Getting the esports industry well regulated and supervised has been a key step towards the sport gaining the integrity it needs to be a great gambling product. To discuss how the Esports Integrity Coalition (ESIC) is accomplishing that goal, its chairman, Stephen Hanna, joined CalvinAyre.com’s Stephanie Tower are the recent ASEAN Gaming Summit 2019.
Although ESIC doesn’t run its own esports operation, its quickly become the de facto governing body of many of the biggest leagues in the industry. “ESIC is essentially a member’s integrity body,” Hanna explained. “What that means is basically were made up of a membership of a variety of stakeholders within the industry, ranging from tournament operators, betting operators and also a lot of government bodies as well. What we do in the space is we impose a set of regulations on our members, and allow them to operate within a well thought out and well proven integrity framework. That’s something that is definitely a first in the industry, and it’s definitely something that’s very necessary for anybody looking to get into the space.”
To get the industry to the point where it needs to be, ESIC is quickly growing, partnering with the key players who can make a difference. “A lot of our influence and a lot of our stakeholders are international operators, ESL being one of them, the largest tournament operator in the world,” Hanna noted. “We have a few government bodies as well that are members that are only ever growing. So what we’re looking to do at the moment is also expand the influence into Asia as well.”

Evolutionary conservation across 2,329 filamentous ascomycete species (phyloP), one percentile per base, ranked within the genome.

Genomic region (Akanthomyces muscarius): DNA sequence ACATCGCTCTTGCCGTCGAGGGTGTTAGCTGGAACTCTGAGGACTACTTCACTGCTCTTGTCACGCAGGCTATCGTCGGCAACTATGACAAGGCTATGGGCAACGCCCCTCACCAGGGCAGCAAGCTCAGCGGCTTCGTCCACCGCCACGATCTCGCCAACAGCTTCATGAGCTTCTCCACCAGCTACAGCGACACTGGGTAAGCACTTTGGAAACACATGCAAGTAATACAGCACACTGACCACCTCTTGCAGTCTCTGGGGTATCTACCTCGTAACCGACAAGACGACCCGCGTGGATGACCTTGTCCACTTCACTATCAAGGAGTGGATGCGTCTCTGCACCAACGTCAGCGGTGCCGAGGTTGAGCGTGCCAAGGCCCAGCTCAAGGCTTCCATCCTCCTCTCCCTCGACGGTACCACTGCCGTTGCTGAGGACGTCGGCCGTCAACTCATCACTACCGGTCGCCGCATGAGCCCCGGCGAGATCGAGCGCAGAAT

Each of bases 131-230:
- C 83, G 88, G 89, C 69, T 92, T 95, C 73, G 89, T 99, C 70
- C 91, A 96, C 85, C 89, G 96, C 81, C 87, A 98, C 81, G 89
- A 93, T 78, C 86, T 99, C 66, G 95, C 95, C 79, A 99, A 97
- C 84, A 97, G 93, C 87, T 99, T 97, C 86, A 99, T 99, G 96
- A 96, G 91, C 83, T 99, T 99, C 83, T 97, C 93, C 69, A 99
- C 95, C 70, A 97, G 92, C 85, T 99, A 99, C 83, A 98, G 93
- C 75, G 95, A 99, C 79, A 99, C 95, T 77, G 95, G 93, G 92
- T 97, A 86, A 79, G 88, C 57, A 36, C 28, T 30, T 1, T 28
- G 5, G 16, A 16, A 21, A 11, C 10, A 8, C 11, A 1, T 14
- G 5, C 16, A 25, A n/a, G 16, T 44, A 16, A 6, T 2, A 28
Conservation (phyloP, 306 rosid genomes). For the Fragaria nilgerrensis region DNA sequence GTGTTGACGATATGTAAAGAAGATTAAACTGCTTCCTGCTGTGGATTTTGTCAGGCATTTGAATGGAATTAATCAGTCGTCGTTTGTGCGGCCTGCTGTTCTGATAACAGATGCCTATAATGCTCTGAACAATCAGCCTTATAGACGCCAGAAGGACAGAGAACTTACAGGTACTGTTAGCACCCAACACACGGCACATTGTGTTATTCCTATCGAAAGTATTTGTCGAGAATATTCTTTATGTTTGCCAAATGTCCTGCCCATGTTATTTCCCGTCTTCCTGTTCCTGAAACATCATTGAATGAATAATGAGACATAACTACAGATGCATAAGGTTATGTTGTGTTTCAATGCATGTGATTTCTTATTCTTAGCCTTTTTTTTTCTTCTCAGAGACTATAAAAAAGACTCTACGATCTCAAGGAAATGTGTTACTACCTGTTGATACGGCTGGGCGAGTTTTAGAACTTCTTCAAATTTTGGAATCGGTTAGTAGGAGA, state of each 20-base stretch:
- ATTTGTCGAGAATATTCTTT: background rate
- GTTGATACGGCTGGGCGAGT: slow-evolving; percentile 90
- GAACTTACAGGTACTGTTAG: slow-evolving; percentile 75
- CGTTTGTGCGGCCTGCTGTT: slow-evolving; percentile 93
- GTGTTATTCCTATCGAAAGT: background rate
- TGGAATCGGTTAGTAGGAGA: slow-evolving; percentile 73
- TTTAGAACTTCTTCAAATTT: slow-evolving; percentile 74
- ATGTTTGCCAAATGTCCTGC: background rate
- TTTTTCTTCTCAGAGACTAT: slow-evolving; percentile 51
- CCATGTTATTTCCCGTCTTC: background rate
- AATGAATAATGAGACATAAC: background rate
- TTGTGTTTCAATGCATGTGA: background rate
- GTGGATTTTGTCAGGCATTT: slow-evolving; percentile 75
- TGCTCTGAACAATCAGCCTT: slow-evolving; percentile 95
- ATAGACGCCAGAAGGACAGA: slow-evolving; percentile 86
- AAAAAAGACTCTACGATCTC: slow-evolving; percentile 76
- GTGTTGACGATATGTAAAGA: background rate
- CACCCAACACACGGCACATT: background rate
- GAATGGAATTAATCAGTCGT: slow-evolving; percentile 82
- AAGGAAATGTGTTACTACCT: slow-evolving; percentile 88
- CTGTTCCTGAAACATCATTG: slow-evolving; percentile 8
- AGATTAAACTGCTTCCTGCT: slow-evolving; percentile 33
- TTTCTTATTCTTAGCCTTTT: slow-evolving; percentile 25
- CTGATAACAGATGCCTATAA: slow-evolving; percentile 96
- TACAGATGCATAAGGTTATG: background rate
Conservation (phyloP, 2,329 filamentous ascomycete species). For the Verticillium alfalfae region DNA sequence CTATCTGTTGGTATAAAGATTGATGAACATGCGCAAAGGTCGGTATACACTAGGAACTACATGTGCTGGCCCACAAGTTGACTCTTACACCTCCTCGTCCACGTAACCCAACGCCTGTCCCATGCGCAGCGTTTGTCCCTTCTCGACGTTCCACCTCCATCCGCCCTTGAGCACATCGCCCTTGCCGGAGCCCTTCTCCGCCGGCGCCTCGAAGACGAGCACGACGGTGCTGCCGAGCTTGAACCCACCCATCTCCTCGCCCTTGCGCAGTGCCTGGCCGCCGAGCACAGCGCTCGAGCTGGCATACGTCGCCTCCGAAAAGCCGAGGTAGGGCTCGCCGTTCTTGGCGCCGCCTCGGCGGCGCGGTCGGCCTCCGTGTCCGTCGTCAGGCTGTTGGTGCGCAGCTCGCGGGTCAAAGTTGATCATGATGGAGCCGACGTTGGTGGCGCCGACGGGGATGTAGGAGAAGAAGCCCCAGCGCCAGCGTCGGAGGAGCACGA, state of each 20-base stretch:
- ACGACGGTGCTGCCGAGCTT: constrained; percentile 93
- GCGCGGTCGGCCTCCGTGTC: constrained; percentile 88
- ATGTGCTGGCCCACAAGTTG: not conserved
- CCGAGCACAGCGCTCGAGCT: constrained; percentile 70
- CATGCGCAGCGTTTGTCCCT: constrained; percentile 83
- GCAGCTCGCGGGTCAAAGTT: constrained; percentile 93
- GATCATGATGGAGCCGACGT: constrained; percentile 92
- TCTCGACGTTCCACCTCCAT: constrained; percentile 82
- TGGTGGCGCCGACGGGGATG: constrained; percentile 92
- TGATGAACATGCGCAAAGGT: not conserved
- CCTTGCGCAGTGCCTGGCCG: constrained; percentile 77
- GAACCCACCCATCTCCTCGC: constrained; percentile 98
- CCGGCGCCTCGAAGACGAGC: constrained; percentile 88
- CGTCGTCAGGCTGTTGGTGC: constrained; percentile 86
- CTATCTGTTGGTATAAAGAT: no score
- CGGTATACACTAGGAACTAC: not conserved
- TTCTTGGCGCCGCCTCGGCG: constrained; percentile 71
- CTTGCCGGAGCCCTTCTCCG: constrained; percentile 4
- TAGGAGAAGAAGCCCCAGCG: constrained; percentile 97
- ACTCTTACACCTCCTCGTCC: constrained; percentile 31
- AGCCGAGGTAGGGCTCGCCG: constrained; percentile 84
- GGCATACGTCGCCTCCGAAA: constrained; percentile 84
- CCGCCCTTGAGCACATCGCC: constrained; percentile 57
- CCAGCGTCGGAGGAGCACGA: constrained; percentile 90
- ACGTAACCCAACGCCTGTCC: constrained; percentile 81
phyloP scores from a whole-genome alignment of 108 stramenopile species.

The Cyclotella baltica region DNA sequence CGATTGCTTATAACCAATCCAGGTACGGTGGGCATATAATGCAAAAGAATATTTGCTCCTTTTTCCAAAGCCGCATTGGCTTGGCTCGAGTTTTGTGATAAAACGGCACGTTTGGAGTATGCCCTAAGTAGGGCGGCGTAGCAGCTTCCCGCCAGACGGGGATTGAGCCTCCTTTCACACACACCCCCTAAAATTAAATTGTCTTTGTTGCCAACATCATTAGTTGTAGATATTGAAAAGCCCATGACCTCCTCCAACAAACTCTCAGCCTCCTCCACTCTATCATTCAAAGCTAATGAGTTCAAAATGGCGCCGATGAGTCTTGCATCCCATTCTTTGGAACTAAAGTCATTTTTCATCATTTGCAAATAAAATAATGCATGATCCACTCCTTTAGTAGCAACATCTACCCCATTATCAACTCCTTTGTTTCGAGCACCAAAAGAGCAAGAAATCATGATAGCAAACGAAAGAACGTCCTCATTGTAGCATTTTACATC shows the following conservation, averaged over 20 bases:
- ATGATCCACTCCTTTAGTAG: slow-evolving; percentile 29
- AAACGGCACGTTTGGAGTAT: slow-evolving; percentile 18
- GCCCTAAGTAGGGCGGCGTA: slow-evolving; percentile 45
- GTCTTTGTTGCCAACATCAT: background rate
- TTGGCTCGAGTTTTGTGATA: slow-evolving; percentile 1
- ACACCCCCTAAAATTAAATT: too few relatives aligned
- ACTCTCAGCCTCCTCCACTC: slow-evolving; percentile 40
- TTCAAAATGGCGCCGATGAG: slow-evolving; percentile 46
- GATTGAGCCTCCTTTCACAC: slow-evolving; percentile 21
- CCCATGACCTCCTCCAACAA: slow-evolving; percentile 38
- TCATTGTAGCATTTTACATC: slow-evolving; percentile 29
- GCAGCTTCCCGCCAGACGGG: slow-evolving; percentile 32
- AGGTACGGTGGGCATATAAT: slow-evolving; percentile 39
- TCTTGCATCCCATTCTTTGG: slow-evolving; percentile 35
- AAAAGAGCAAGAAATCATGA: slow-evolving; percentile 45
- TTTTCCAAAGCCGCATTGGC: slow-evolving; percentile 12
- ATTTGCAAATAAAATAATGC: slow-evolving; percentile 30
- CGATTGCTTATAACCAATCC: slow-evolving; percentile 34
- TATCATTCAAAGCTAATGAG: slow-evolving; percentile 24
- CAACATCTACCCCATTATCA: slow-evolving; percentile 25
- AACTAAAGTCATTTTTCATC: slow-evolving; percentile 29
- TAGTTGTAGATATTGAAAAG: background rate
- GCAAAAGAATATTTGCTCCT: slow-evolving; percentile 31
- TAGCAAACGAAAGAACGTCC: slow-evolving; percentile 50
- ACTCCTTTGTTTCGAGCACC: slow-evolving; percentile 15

The esports industry needs to guarantee its integrity because so much is pinned on that quality. Hanna listed some of the things at stake.:
“Makes the investments within the industry secure. It protects our youth, which are probably the largest component of the industry in terms of audience. And also obviously it allows standardization across what’s traditionally a very fragmented industry.”
That fragmentation, with many operators and different games, would seem on the surface to be a hard thing to police. When Tower asked about it, the answer from Hanna seemed elegantly simply. “That goes back to the membership model,” he replied. “We’re bringing everybody in to a central membership, and we’re allowing everybody to exist within a central framework that they’ve all agreed to be bound by. And what that does is essentially, it actually eliminates the fragmentation. So everybody that’s part of our ecosystem, and part of our integrity framework, is outside of that fragmentation, and they can experience the benefits of a standardized level of regulation.”
As the sport proves its integrity and gains more respectability, it will start making waves in the gambling space. But first, the public needs to learn more about the product. “The only issues that exist at the moment are, not very many people understand the esports space well, and I think that’s definitely a prerequisite to entry in any industry, not just esports, understanding it well,” he explained. “And also the other thing as well that most people fail to acknowledge is that, in order to enter esports, you have to actually also have an informed integrity framework.”